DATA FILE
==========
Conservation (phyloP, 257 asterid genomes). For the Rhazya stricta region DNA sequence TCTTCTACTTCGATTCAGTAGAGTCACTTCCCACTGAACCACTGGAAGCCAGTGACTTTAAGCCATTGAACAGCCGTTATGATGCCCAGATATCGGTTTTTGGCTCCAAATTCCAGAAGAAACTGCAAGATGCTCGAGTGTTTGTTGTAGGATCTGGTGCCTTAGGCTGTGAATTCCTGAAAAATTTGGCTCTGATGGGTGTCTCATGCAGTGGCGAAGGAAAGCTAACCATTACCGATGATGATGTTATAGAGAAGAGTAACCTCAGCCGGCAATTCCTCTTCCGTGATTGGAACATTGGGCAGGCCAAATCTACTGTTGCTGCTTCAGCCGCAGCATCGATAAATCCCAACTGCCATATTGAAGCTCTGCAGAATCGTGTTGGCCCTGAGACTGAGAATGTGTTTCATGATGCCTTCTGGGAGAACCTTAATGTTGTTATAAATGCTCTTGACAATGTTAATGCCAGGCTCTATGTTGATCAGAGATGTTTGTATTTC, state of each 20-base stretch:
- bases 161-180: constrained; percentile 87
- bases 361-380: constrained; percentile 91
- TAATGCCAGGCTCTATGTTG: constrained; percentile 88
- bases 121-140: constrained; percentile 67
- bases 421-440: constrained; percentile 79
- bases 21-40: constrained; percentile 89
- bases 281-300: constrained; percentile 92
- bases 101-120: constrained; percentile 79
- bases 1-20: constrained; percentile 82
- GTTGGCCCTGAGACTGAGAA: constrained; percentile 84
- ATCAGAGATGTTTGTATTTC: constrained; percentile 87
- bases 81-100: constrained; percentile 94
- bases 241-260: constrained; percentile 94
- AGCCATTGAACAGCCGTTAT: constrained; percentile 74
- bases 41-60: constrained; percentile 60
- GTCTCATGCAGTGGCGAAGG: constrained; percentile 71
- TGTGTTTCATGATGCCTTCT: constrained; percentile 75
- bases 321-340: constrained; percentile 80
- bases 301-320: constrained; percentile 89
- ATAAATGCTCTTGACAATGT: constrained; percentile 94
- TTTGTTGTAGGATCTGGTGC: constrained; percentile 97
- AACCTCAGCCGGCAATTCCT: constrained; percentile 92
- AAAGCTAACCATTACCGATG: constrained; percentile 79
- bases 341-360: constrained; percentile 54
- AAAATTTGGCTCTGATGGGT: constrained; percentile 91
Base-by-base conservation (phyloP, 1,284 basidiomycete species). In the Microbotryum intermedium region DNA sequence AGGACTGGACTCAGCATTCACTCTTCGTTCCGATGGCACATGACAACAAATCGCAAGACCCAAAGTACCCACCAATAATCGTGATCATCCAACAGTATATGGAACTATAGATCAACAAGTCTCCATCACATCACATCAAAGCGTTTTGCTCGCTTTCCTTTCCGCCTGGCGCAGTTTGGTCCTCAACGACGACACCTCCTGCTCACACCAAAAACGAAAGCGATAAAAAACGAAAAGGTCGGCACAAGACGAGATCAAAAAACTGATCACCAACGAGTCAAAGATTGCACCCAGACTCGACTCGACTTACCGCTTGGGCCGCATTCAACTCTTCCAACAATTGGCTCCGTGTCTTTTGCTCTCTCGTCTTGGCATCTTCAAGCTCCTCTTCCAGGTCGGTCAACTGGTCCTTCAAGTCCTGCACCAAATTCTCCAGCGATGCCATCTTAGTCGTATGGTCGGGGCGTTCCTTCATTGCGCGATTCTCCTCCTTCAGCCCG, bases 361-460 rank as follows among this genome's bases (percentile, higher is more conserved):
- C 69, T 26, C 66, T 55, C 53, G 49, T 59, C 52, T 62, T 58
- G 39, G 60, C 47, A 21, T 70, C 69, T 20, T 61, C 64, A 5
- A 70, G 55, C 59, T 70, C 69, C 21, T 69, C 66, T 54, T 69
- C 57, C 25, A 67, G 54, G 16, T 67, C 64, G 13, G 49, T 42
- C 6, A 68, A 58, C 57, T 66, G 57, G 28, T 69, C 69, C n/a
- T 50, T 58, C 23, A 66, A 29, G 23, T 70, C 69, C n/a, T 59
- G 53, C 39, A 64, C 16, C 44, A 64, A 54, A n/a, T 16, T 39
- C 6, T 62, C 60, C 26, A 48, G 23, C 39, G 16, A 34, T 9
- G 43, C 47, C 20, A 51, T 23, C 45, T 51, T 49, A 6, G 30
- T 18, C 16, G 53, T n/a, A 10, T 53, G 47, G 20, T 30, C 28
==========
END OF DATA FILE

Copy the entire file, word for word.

Conservation (phyloP, 257 asterid genomes). For the Rhazya stricta region DNA sequence TCTTCTACTTCGATTCAGTAGAGTCACTTCCCACTGAACCACTGGAAGCCAGTGACTTTAAGCCATTGAACAGCCGTTATGATGCCCAGATATCGGTTTTTGGCTCCAAATTCCAGAAGAAACTGCAAGATGCTCGAGTGTTTGTTGTAGGATCTGGTGCCTTAGGCTGTGAATTCCTGAAAAATTTGGCTCTGATGGGTGTCTCATGCAGTGGCGAAGGAAAGCTAACCATTACCGATGATGATGTTATAGAGAAGAGTAACCTCAGCCGGCAATTCCTCTTCCGTGATTGGAACATTGGGCAGGCCAAATCTACTGTTGCTGCTTCAGCCGCAGCATCGATAAATCCCAACTGCCATATTGAAGCTCTGCAGAATCGTGTTGGCCCTGAGACTGAGAATGTGTTTCATGATGCCTTCTGGGAGAACCTTAATGTTGTTATAAATGCTCTTGACAATGTTAATGCCAGGCTCTATGTTGATCAGAGATGTTTGTATTTC, state of each 20-base stretch:
- bases 161-180: constrained; percentile 87
- bases 361-380: constrained; percentile 91
- TAATGCCAGGCTCTATGTTG: constrained; percentile 88
- bases 121-140: constrained; percentile 67
- bases 421-440: constrained; percentile 79
- bases 21-40: constrained; percentile 89
- bases 281-300: constrained; percentile 92
- bases 101-120: constrained; percentile 79
- bases 1-20: constrained; percentile 82
- GTTGGCCCTGAGACTGAGAA: constrained; percentile 84
- ATCAGAGATGTTTGTATTTC: constrained; percentile 87
- bases 81-100: constrained; percentile 94
- bases 241-260: constrained; percentile 94
- AGCCATTGAACAGCCGTTAT: constrained; percentile 74
- bases 41-60: constrained; percentile 60
- GTCTCATGCAGTGGCGAAGG: constrained; percentile 71
- TGTGTTTCATGATGCCTTCT: constrained; percentile 75
- bases 321-340: constrained; percentile 80
- bases 301-320: constrained; percentile 89
- ATAAATGCTCTTGACAATGT: constrained; percentile 94
- TTTGTTGTAGGATCTGGTGC: constrained; percentile 97
- AACCTCAGCCGGCAATTCCT: constrained; percentile 92
- AAAGCTAACCATTACCGATG: constrained; percentile 79
- bases 341-360: constrained; percentile 54
- AAAATTTGGCTCTGATGGGT: constrained; percentile 91
Base-by-base conservation (phyloP, 1,284 basidiomycete species). In the Microbotryum intermedium region DNA sequence AGGACTGGACTCAGCATTCACTCTTCGTTCCGATGGCACATGACAACAAATCGCAAGACCCAAAGTACCCACCAATAATCGTGATCATCCAACAGTATATGGAACTATAGATCAACAAGTCTCCATCACATCACATCAAAGCGTTTTGCTCGCTTTCCTTTCCGCCTGGCGCAGTTTGGTCCTCAACGACGACACCTCCTGCTCACACCAAAAACGAAAGCGATAAAAAACGAAAAGGTCGGCACAAGACGAGATCAAAAAACTGATCACCAACGAGTCAAAGATTGCACCCAGACTCGACTCGACTTACCGCTTGGGCCGCATTCAACTCTTCCAACAATTGGCTCCGTGTCTTTTGCTCTCTCGTCTTGGCATCTTCAAGCTCCTCTTCCAGGTCGGTCAACTGGTCCTTCAAGTCCTGCACCAAATTCTCCAGCGATGCCATCTTAGTCGTATGGTCGGGGCGTTCCTTCATTGCGCGATTCTCCTCCTTCAGCCCG, bases 361-460 rank as follows among this genome's bases (percentile, higher is more conserved):
- C 69, T 26, C 66, T 55, C 53, G 49, T 59, C 52, T 62, T 58
- G 39, G 60, C 47, A 21, T 70, C 69, T 20, T 61, C 64, A 5
- A 70, G 55, C 59, T 70, C 69, C 21, T 69, C 66, T 54, T 69
- C 57, C 25, A 67, G 54, G 16, T 67, C 64, G 13, G 49, T 42
- C 6, A 68, A 58, C 57, T 66, G 57, G 28, T 69, C 69, C n/a
- T 50, T 58, C 23, A 66, A 29, G 23, T 70, C 69, C n/a, T 59
- G 53, C 39, A 64, C 16, C 44, A 64, A 54, A n/a, T 16, T 39
- C 6, T 62, C 60, C 26, A 48, G 23, C 39, G 16, A 34, T 9
- G 43, C 47, C 20, A 51, T 23, C 45, T 51, T 49, A 6, G 30
- T 18, C 16, G 53, T n/a, A 10, T 53, G 47, G 20, T 30, C 28